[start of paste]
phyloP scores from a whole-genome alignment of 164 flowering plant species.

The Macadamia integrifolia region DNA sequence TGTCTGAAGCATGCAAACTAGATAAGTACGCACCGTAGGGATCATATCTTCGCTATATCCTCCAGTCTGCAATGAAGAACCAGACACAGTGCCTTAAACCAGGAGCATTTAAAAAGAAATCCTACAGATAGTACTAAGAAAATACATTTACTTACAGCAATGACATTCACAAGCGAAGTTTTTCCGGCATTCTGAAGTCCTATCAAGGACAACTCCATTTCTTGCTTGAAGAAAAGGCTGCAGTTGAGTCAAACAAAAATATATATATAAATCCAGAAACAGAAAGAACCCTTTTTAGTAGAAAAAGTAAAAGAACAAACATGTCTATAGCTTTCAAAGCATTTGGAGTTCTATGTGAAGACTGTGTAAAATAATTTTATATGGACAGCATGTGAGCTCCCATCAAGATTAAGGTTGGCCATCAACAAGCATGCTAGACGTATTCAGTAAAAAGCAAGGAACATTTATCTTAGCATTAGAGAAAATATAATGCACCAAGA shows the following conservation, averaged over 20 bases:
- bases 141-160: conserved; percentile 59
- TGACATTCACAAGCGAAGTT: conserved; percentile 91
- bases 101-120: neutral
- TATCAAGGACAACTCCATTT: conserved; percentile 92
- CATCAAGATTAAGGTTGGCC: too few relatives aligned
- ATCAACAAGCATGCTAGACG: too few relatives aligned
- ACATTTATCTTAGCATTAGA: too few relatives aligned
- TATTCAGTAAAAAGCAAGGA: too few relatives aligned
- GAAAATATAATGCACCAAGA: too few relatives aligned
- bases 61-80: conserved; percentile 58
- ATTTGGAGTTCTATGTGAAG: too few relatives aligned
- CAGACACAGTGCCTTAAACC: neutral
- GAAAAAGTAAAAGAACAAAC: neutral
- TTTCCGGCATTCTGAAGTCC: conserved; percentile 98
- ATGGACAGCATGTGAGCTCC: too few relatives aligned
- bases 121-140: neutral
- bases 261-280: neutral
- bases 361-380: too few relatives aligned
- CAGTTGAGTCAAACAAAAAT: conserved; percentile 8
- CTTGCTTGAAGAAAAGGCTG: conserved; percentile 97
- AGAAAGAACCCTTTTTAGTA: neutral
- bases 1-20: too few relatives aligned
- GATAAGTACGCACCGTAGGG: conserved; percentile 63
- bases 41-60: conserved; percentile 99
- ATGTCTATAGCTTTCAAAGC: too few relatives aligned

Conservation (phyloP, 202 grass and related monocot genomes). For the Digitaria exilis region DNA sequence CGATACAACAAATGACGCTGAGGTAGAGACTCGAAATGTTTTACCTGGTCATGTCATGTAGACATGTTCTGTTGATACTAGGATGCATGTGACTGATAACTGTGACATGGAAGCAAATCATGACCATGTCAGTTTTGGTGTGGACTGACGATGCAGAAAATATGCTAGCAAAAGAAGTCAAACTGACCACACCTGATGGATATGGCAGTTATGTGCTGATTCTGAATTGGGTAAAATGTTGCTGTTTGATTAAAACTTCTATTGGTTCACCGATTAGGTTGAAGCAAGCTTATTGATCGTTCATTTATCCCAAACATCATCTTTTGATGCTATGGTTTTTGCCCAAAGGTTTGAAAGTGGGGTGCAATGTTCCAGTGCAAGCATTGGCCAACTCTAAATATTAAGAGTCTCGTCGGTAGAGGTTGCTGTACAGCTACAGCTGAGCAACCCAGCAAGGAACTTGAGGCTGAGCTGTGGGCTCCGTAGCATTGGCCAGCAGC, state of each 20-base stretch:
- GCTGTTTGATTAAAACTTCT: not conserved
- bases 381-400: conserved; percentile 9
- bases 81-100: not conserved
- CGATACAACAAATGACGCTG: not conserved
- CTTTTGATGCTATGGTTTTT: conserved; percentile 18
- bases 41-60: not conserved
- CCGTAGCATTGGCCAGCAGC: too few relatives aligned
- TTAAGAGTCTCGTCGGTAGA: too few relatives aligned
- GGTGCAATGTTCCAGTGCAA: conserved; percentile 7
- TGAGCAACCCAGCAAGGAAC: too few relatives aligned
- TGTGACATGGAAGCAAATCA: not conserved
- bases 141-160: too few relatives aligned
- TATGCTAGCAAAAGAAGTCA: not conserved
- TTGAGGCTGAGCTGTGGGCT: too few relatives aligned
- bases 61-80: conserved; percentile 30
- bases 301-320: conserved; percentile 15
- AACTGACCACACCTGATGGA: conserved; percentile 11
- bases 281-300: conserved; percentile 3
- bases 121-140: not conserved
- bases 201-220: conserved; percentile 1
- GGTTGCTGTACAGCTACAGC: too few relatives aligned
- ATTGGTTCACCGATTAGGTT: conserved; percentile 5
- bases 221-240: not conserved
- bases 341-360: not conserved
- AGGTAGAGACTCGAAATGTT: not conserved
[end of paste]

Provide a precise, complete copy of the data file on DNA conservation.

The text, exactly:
phyloP scores from a whole-genome alignment of 164 flowering plant species.

The Macadamia integrifolia region DNA sequence TGTCTGAAGCATGCAAACTAGATAAGTACGCACCGTAGGGATCATATCTTCGCTATATCCTCCAGTCTGCAATGAAGAACCAGACACAGTGCCTTAAACCAGGAGCATTTAAAAAGAAATCCTACAGATAGTACTAAGAAAATACATTTACTTACAGCAATGACATTCACAAGCGAAGTTTTTCCGGCATTCTGAAGTCCTATCAAGGACAACTCCATTTCTTGCTTGAAGAAAAGGCTGCAGTTGAGTCAAACAAAAATATATATATAAATCCAGAAACAGAAAGAACCCTTTTTAGTAGAAAAAGTAAAAGAACAAACATGTCTATAGCTTTCAAAGCATTTGGAGTTCTATGTGAAGACTGTGTAAAATAATTTTATATGGACAGCATGTGAGCTCCCATCAAGATTAAGGTTGGCCATCAACAAGCATGCTAGACGTATTCAGTAAAAAGCAAGGAACATTTATCTTAGCATTAGAGAAAATATAATGCACCAAGA shows the following conservation, averaged over 20 bases:
- bases 141-160: conserved; percentile 59
- TGACATTCACAAGCGAAGTT: conserved; percentile 91
- bases 101-120: neutral
- TATCAAGGACAACTCCATTT: conserved; percentile 92
- CATCAAGATTAAGGTTGGCC: too few relatives aligned
- ATCAACAAGCATGCTAGACG: too few relatives aligned
- ACATTTATCTTAGCATTAGA: too few relatives aligned
- TATTCAGTAAAAAGCAAGGA: too few relatives aligned
- GAAAATATAATGCACCAAGA: too few relatives aligned
- bases 61-80: conserved; percentile 58
- ATTTGGAGTTCTATGTGAAG: too few relatives aligned
- CAGACACAGTGCCTTAAACC: neutral
- GAAAAAGTAAAAGAACAAAC: neutral
- TTTCCGGCATTCTGAAGTCC: conserved; percentile 98
- ATGGACAGCATGTGAGCTCC: too few relatives aligned
- bases 121-140: neutral
- bases 261-280: neutral
- bases 361-380: too few relatives aligned
- CAGTTGAGTCAAACAAAAAT: conserved; percentile 8
- CTTGCTTGAAGAAAAGGCTG: conserved; percentile 97
- AGAAAGAACCCTTTTTAGTA: neutral
- bases 1-20: too few relatives aligned
- GATAAGTACGCACCGTAGGG: conserved; percentile 63
- bases 41-60: conserved; percentile 99
- ATGTCTATAGCTTTCAAAGC: too few relatives aligned

Conservation (phyloP, 202 grass and related monocot genomes). For the Digitaria exilis region DNA sequence CGATACAACAAATGACGCTGAGGTAGAGACTCGAAATGTTTTACCTGGTCATGTCATGTAGACATGTTCTGTTGATACTAGGATGCATGTGACTGATAACTGTGACATGGAAGCAAATCATGACCATGTCAGTTTTGGTGTGGACTGACGATGCAGAAAATATGCTAGCAAAAGAAGTCAAACTGACCACACCTGATGGATATGGCAGTTATGTGCTGATTCTGAATTGGGTAAAATGTTGCTGTTTGATTAAAACTTCTATTGGTTCACCGATTAGGTTGAAGCAAGCTTATTGATCGTTCATTTATCCCAAACATCATCTTTTGATGCTATGGTTTTTGCCCAAAGGTTTGAAAGTGGGGTGCAATGTTCCAGTGCAAGCATTGGCCAACTCTAAATATTAAGAGTCTCGTCGGTAGAGGTTGCTGTACAGCTACAGCTGAGCAACCCAGCAAGGAACTTGAGGCTGAGCTGTGGGCTCCGTAGCATTGGCCAGCAGC, state of each 20-base stretch:
- GCTGTTTGATTAAAACTTCT: not conserved
- bases 381-400: conserved; percentile 9
- bases 81-100: not conserved
- CGATACAACAAATGACGCTG: not conserved
- CTTTTGATGCTATGGTTTTT: conserved; percentile 18
- bases 41-60: not conserved
- CCGTAGCATTGGCCAGCAGC: too few relatives aligned
- TTAAGAGTCTCGTCGGTAGA: too few relatives aligned
- GGTGCAATGTTCCAGTGCAA: conserved; percentile 7
- TGAGCAACCCAGCAAGGAAC: too few relatives aligned
- TGTGACATGGAAGCAAATCA: not conserved
- bases 141-160: too few relatives aligned
- TATGCTAGCAAAAGAAGTCA: not conserved
- TTGAGGCTGAGCTGTGGGCT: too few relatives aligned
- bases 61-80: conserved; percentile 30
- bases 301-320: conserved; percentile 15
- AACTGACCACACCTGATGGA: conserved; percentile 11
- bases 281-300: conserved; percentile 3
- bases 121-140: not conserved
- bases 201-220: conserved; percentile 1
- GGTTGCTGTACAGCTACAGC: too few relatives aligned
- ATTGGTTCACCGATTAGGTT: conserved; percentile 5
- bases 221-240: not conserved
- bases 341-360: not conserved
- AGGTAGAGACTCGAAATGTT: not conserved